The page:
Interference patterns of water waves generated by different sources at adjustable frequency.
What It Shows
Various wave phenomena demonstrated with water waves: circular waves from point sources, plane waves from an array of point sources, change of wavelength with frequency and/or speed, reflection of waves, refraction of waves, focusing of waves, standing waves, interference from point sources, interference and diffraction from apertures, obstacles, and barriers, phased arrays of sources (directional plane waves), beating phenomenon, doppler shift, and shock waves.
How It Works
A shallow, one square meter glass-bottomed tank is filled with a couple inches of water. A dipper, suspended from an 8 Ohm speaker driver, is partially submerged. When the driver is driven by a function generator, the dipper causes ripples in the water. To show these ripples, bright light from a xenon arc lamp shines through the tank's glass bottom, reflects off a one square meter front surface mirror, and illuminates a large, thin screen that hangs vertically.
The height of the driver above the water can be adjusted to accommodate different dippers. A sphere can be used as a point source. A horizontal dowel can produce coherent parallel wavefronts. Several variations exist.
Obstacles can be placed to interact with the rippling water; a single barrier can show edge diffraction; multiple barriers can show sinlge or multi-slit patterns; a triangluar peice of plexiglass acts as a prism; a convex peice brings the wavefronts to a focus.
Setting It Up
The apparatus is large and heavy. Extra time should be allowed for wheeling it into a hall. The mirror and screen can block a significant portion of the blackboard, so if one plans to use the boards the apparatus should be placed off to the side. The angle of the mirror should be adjusted so that the entire tank is visible on the screen. Make sure the entire class can view the image on the screen.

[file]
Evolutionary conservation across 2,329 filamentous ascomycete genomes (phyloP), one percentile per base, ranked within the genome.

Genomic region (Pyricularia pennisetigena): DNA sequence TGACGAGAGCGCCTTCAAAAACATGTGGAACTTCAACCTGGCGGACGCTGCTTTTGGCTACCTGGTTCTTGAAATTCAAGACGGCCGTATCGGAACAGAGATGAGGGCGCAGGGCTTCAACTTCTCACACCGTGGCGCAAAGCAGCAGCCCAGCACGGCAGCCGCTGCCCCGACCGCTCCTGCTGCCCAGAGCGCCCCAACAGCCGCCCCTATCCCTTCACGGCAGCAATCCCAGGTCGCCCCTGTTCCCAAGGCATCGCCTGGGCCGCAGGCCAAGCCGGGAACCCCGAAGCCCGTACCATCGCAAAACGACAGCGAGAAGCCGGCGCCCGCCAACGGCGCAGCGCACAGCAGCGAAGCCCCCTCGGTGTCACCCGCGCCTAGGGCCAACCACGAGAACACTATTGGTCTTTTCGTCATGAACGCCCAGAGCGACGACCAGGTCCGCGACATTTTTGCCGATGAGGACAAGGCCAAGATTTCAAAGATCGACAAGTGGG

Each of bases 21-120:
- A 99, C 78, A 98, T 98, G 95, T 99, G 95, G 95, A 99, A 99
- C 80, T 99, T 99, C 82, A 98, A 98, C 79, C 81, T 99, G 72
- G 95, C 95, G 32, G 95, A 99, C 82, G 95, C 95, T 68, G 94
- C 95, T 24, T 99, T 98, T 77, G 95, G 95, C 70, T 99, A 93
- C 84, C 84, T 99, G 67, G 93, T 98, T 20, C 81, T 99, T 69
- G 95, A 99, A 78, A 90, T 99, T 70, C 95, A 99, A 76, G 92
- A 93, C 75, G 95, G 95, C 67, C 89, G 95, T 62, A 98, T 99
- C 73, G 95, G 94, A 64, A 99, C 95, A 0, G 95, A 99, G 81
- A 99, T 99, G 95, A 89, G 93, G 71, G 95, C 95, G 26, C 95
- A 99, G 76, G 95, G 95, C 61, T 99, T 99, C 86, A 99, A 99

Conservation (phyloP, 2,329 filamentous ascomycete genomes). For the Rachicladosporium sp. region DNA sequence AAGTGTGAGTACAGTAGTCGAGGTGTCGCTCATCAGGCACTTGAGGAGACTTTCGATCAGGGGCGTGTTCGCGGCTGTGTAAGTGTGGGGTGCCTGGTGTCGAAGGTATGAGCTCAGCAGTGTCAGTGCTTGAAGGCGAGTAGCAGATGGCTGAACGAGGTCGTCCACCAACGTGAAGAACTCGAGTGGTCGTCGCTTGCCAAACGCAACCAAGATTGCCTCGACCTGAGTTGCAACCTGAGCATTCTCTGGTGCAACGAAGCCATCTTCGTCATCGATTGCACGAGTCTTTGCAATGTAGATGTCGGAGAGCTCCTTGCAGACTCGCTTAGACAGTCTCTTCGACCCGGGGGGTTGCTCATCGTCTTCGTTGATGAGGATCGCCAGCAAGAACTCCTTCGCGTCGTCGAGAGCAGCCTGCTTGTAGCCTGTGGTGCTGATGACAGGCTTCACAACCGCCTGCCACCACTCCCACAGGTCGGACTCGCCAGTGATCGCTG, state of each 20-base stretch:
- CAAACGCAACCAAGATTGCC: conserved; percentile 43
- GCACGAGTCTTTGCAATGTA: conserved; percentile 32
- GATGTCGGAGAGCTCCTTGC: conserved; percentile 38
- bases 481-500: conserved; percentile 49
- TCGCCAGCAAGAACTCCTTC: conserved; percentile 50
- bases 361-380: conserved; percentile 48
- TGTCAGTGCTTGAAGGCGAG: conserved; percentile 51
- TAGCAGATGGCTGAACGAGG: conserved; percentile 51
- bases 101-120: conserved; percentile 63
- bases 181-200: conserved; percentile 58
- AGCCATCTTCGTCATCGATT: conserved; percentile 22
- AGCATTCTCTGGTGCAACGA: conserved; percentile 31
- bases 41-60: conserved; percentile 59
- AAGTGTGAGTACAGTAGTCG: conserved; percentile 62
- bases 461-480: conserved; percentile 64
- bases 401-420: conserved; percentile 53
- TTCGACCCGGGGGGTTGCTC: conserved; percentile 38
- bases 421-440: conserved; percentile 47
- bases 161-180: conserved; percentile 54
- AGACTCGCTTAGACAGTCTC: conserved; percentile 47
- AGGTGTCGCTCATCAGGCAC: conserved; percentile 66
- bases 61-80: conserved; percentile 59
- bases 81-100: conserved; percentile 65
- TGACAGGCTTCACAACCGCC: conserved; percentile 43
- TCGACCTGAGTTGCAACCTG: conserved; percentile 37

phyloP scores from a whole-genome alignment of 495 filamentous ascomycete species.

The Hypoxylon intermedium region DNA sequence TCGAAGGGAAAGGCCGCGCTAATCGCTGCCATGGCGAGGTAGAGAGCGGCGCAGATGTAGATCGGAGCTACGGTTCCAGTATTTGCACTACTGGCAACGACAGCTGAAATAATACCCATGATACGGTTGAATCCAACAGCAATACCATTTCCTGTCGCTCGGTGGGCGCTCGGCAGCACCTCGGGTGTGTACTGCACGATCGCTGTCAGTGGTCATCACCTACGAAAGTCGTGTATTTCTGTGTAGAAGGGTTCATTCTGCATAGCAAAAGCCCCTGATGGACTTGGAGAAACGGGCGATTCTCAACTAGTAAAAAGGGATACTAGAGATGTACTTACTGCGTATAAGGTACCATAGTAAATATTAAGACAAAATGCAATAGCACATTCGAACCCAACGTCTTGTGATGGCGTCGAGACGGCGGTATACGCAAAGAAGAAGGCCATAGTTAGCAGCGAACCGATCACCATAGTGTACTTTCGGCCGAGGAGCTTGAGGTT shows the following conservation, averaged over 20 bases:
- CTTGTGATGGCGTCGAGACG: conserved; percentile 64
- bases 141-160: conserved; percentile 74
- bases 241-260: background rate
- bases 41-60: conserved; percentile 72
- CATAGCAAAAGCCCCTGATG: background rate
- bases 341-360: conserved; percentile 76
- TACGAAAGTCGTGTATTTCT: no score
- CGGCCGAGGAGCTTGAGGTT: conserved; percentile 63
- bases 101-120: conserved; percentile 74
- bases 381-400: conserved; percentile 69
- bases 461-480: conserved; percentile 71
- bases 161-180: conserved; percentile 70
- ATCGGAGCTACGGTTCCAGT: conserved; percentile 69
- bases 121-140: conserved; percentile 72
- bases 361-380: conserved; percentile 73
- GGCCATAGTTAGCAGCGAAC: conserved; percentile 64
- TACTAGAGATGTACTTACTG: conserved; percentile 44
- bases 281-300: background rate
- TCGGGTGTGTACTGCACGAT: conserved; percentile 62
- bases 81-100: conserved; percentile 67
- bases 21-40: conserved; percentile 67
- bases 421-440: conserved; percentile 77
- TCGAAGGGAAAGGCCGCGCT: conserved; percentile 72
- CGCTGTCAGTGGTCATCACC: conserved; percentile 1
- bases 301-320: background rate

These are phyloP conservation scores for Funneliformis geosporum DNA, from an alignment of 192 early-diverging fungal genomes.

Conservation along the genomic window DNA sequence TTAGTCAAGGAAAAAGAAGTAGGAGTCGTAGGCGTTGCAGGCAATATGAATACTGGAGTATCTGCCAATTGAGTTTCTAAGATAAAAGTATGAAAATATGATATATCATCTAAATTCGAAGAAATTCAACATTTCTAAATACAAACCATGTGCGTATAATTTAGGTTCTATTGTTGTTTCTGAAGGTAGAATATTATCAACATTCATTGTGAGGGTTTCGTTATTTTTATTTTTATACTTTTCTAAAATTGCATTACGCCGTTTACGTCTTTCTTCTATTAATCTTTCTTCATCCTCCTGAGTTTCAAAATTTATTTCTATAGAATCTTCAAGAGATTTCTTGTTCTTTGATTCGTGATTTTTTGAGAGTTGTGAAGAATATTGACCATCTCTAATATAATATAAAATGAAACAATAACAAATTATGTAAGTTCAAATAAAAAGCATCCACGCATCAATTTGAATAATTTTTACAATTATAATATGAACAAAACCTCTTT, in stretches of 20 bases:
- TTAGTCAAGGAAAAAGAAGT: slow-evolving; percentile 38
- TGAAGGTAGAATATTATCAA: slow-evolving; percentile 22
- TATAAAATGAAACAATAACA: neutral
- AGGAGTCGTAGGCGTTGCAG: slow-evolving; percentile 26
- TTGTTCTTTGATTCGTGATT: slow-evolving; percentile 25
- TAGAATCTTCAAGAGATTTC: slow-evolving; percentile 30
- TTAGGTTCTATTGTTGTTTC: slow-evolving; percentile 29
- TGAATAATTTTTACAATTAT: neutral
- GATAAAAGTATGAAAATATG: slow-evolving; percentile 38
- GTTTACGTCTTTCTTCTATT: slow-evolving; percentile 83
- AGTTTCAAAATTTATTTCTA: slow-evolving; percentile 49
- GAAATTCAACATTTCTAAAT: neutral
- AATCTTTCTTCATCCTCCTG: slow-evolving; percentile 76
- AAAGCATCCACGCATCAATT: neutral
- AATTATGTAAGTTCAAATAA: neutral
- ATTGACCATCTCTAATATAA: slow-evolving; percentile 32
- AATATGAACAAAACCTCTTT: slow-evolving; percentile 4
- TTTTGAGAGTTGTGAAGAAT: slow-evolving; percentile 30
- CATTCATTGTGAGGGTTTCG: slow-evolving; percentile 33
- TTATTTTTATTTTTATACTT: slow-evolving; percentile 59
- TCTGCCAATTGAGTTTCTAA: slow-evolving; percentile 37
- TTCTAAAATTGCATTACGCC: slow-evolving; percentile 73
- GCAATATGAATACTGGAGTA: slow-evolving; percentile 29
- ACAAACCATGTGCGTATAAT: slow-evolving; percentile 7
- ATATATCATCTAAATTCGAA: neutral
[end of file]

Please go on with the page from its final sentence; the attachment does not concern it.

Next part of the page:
Once the apparatus is set in position, fill the tank with about an inch of water. Place absorbent rags along the perimeter of the tank to prevent unwanted reflections. When preparing for a demonstration of refraction, use the leveling scews near each edge of the tank to make sure it is perfectly level, and be careful to add just enough water to cover the inserted plastic. After use the water can be drained through a hose attached to one of the corners of the tank.
The dipper should be only partly submerged. Adjust the height of the driver as necessary. Start by driving the dipper at a small amplitude and slowly increase it until distortion or splashing occurs, and then back it off from that point. Higher frequencies will generally cause distortion with less amplitude, so sweeping up in frequency should be compensated by reducing the amplitude slightly.
The xenon arc lamp requires a fan to keep it cool, and should always be running when the lamp is on.
Although other demonstrations that use light and sound can produce more obvious results of various wave phenomena, the Ripple Tank excels at illustrating why they occur.
Some of the demonstrations are visually subtle, so the lecture hall lights should be turned off for best viewing.